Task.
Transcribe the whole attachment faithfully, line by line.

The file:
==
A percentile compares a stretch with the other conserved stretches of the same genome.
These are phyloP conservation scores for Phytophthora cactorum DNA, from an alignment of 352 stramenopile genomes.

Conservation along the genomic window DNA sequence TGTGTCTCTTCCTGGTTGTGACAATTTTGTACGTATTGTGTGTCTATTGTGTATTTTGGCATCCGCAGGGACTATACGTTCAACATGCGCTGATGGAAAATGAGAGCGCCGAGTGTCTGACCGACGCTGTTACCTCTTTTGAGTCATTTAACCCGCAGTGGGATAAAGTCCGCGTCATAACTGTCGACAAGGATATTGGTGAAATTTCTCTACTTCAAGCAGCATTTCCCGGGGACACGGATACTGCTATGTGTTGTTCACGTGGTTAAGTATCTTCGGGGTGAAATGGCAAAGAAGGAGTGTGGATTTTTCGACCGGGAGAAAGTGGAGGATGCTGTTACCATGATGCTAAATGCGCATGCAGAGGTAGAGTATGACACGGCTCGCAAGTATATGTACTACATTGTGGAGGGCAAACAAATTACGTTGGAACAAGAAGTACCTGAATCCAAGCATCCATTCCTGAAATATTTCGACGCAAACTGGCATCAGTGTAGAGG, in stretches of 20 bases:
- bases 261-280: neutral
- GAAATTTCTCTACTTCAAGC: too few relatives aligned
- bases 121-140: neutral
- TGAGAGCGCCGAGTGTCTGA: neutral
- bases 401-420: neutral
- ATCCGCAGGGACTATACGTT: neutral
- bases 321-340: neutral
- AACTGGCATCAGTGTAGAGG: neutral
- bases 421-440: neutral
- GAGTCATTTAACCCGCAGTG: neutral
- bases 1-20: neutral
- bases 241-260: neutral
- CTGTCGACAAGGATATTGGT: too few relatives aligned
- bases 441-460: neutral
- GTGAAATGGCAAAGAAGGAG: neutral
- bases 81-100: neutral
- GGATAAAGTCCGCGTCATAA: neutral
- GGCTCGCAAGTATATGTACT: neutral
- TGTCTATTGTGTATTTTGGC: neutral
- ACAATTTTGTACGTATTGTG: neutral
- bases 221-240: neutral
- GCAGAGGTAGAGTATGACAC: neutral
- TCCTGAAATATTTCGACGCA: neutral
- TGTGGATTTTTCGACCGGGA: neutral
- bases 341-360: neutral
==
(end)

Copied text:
A percentile compares a stretch with the other conserved stretches of the same genome.
These are phyloP conservation scores for Phytophthora cactorum DNA, from an alignment of 352 stramenopile genomes.

Conservation along the genomic window DNA sequence TGTGTCTCTTCCTGGTTGTGACAATTTTGTACGTATTGTGTGTCTATTGTGTATTTTGGCATCCGCAGGGACTATACGTTCAACATGCGCTGATGGAAAATGAGAGCGCCGAGTGTCTGACCGACGCTGTTACCTCTTTTGAGTCATTTAACCCGCAGTGGGATAAAGTCCGCGTCATAACTGTCGACAAGGATATTGGTGAAATTTCTCTACTTCAAGCAGCATTTCCCGGGGACACGGATACTGCTATGTGTTGTTCACGTGGTTAAGTATCTTCGGGGTGAAATGGCAAAGAAGGAGTGTGGATTTTTCGACCGGGAGAAAGTGGAGGATGCTGTTACCATGATGCTAAATGCGCATGCAGAGGTAGAGTATGACACGGCTCGCAAGTATATGTACTACATTGTGGAGGGCAAACAAATTACGTTGGAACAAGAAGTACCTGAATCCAAGCATCCATTCCTGAAATATTTCGACGCAAACTGGCATCAGTGTAGAGG, in stretches of 20 bases:
- bases 261-280: neutral
- GAAATTTCTCTACTTCAAGC: too few relatives aligned
- bases 121-140: neutral
- TGAGAGCGCCGAGTGTCTGA: neutral
- bases 401-420: neutral
- ATCCGCAGGGACTATACGTT: neutral
- bases 321-340: neutral
- AACTGGCATCAGTGTAGAGG: neutral
- bases 421-440: neutral
- GAGTCATTTAACCCGCAGTG: neutral
- bases 1-20: neutral
- bases 241-260: neutral
- CTGTCGACAAGGATATTGGT: too few relatives aligned
- bases 441-460: neutral
- GTGAAATGGCAAAGAAGGAG: neutral
- bases 81-100: neutral
- GGATAAAGTCCGCGTCATAA: neutral
- GGCTCGCAAGTATATGTACT: neutral
- TGTCTATTGTGTATTTTGGC: neutral
- ACAATTTTGTACGTATTGTG: neutral
- bases 221-240: neutral
- GCAGAGGTAGAGTATGACAC: neutral
- TCCTGAAATATTTCGACGCA: neutral
- TGTGGATTTTTCGACCGGGA: neutral
- bases 341-360: neutral